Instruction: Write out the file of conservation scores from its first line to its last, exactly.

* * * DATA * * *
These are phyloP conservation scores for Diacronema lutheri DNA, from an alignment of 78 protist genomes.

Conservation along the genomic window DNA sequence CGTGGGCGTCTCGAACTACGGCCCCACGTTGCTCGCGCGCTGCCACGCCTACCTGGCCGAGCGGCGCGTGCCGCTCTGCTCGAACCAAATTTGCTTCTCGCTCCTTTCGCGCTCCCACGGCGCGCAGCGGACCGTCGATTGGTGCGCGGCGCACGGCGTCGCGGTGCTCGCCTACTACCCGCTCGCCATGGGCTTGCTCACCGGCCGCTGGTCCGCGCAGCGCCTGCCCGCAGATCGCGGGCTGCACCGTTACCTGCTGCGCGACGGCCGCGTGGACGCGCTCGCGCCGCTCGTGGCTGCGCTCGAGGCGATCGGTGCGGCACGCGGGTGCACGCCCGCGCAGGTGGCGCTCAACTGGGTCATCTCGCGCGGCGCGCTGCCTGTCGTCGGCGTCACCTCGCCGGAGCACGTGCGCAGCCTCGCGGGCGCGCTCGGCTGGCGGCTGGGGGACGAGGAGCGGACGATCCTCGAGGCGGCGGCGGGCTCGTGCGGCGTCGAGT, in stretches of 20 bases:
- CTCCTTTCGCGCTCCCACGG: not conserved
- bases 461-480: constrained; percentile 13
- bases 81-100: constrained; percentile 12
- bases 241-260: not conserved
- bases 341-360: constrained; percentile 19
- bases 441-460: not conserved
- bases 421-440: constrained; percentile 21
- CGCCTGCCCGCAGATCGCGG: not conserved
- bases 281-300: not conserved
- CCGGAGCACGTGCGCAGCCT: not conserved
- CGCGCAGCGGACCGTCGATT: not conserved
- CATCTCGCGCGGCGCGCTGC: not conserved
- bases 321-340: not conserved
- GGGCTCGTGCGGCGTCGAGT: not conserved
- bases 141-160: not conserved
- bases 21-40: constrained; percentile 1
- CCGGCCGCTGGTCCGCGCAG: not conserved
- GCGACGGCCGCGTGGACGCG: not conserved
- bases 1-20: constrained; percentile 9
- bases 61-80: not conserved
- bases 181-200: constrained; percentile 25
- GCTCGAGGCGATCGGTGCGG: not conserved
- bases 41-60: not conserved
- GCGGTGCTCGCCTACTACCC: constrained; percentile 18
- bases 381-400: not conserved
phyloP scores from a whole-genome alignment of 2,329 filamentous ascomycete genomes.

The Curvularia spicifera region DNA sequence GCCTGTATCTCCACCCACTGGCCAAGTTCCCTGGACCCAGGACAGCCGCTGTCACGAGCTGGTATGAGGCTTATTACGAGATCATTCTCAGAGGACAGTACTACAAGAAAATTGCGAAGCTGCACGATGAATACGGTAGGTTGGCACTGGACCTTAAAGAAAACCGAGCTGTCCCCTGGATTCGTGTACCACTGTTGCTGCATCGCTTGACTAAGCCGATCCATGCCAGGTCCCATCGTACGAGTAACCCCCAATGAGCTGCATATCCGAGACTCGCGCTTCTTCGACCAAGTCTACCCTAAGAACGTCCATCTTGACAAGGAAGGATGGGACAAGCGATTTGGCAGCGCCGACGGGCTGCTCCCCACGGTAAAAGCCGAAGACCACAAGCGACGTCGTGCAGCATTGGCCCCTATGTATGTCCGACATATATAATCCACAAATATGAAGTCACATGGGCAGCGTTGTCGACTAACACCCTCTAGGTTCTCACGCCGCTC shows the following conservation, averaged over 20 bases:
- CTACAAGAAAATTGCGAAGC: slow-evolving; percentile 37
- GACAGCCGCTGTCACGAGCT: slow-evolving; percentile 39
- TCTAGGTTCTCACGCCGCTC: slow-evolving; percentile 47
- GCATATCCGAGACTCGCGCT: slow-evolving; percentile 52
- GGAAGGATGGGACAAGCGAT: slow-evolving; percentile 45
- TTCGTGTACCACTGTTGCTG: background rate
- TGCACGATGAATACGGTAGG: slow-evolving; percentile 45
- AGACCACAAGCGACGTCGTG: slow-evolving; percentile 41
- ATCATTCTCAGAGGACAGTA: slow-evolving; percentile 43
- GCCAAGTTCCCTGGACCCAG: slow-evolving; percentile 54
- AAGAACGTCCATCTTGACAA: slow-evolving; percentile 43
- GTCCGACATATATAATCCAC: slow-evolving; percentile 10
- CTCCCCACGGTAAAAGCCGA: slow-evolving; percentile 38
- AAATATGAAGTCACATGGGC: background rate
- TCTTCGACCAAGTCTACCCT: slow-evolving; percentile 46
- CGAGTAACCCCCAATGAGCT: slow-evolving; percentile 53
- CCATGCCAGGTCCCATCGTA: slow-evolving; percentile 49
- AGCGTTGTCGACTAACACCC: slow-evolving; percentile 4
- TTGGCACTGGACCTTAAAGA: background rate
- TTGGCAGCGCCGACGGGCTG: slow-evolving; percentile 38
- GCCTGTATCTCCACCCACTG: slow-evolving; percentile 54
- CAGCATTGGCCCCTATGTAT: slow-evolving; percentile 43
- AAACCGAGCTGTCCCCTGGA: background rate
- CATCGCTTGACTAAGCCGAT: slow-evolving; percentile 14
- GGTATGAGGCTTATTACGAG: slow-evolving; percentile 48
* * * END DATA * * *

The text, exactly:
These are phyloP conservation scores for Diacronema lutheri DNA, from an alignment of 78 protist genomes.

Conservation along the genomic window DNA sequence CGTGGGCGTCTCGAACTACGGCCCCACGTTGCTCGCGCGCTGCCACGCCTACCTGGCCGAGCGGCGCGTGCCGCTCTGCTCGAACCAAATTTGCTTCTCGCTCCTTTCGCGCTCCCACGGCGCGCAGCGGACCGTCGATTGGTGCGCGGCGCACGGCGTCGCGGTGCTCGCCTACTACCCGCTCGCCATGGGCTTGCTCACCGGCCGCTGGTCCGCGCAGCGCCTGCCCGCAGATCGCGGGCTGCACCGTTACCTGCTGCGCGACGGCCGCGTGGACGCGCTCGCGCCGCTCGTGGCTGCGCTCGAGGCGATCGGTGCGGCACGCGGGTGCACGCCCGCGCAGGTGGCGCTCAACTGGGTCATCTCGCGCGGCGCGCTGCCTGTCGTCGGCGTCACCTCGCCGGAGCACGTGCGCAGCCTCGCGGGCGCGCTCGGCTGGCGGCTGGGGGACGAGGAGCGGACGATCCTCGAGGCGGCGGCGGGCTCGTGCGGCGTCGAGT, in stretches of 20 bases:
- CTCCTTTCGCGCTCCCACGG: not conserved
- bases 461-480: constrained; percentile 13
- bases 81-100: constrained; percentile 12
- bases 241-260: not conserved
- bases 341-360: constrained; percentile 19
- bases 441-460: not conserved
- bases 421-440: constrained; percentile 21
- CGCCTGCCCGCAGATCGCGG: not conserved
- bases 281-300: not conserved
- CCGGAGCACGTGCGCAGCCT: not conserved
- CGCGCAGCGGACCGTCGATT: not conserved
- CATCTCGCGCGGCGCGCTGC: not conserved
- bases 321-340: not conserved
- GGGCTCGTGCGGCGTCGAGT: not conserved
- bases 141-160: not conserved
- bases 21-40: constrained; percentile 1
- CCGGCCGCTGGTCCGCGCAG: not conserved
- GCGACGGCCGCGTGGACGCG: not conserved
- bases 1-20: constrained; percentile 9
- bases 61-80: not conserved
- bases 181-200: constrained; percentile 25
- GCTCGAGGCGATCGGTGCGG: not conserved
- bases 41-60: not conserved
- GCGGTGCTCGCCTACTACCC: constrained; percentile 18
- bases 381-400: not conserved
phyloP scores from a whole-genome alignment of 2,329 filamentous ascomycete genomes.

The Curvularia spicifera region DNA sequence GCCTGTATCTCCACCCACTGGCCAAGTTCCCTGGACCCAGGACAGCCGCTGTCACGAGCTGGTATGAGGCTTATTACGAGATCATTCTCAGAGGACAGTACTACAAGAAAATTGCGAAGCTGCACGATGAATACGGTAGGTTGGCACTGGACCTTAAAGAAAACCGAGCTGTCCCCTGGATTCGTGTACCACTGTTGCTGCATCGCTTGACTAAGCCGATCCATGCCAGGTCCCATCGTACGAGTAACCCCCAATGAGCTGCATATCCGAGACTCGCGCTTCTTCGACCAAGTCTACCCTAAGAACGTCCATCTTGACAAGGAAGGATGGGACAAGCGATTTGGCAGCGCCGACGGGCTGCTCCCCACGGTAAAAGCCGAAGACCACAAGCGACGTCGTGCAGCATTGGCCCCTATGTATGTCCGACATATATAATCCACAAATATGAAGTCACATGGGCAGCGTTGTCGACTAACACCCTCTAGGTTCTCACGCCGCTC shows the following conservation, averaged over 20 bases:
- CTACAAGAAAATTGCGAAGC: slow-evolving; percentile 37
- GACAGCCGCTGTCACGAGCT: slow-evolving; percentile 39
- TCTAGGTTCTCACGCCGCTC: slow-evolving; percentile 47
- GCATATCCGAGACTCGCGCT: slow-evolving; percentile 52
- GGAAGGATGGGACAAGCGAT: slow-evolving; percentile 45
- TTCGTGTACCACTGTTGCTG: background rate
- TGCACGATGAATACGGTAGG: slow-evolving; percentile 45
- AGACCACAAGCGACGTCGTG: slow-evolving; percentile 41
- ATCATTCTCAGAGGACAGTA: slow-evolving; percentile 43
- GCCAAGTTCCCTGGACCCAG: slow-evolving; percentile 54
- AAGAACGTCCATCTTGACAA: slow-evolving; percentile 43
- GTCCGACATATATAATCCAC: slow-evolving; percentile 10
- CTCCCCACGGTAAAAGCCGA: slow-evolving; percentile 38
- AAATATGAAGTCACATGGGC: background rate
- TCTTCGACCAAGTCTACCCT: slow-evolving; percentile 46
- CGAGTAACCCCCAATGAGCT: slow-evolving; percentile 53
- CCATGCCAGGTCCCATCGTA: slow-evolving; percentile 49
- AGCGTTGTCGACTAACACCC: slow-evolving; percentile 4
- TTGGCACTGGACCTTAAAGA: background rate
- TTGGCAGCGCCGACGGGCTG: slow-evolving; percentile 38
- GCCTGTATCTCCACCCACTG: slow-evolving; percentile 54
- CAGCATTGGCCCCTATGTAT: slow-evolving; percentile 43
- AAACCGAGCTGTCCCCTGGA: background rate
- CATCGCTTGACTAAGCCGAT: slow-evolving; percentile 14
- GGTATGAGGCTTATTACGAG: slow-evolving; percentile 48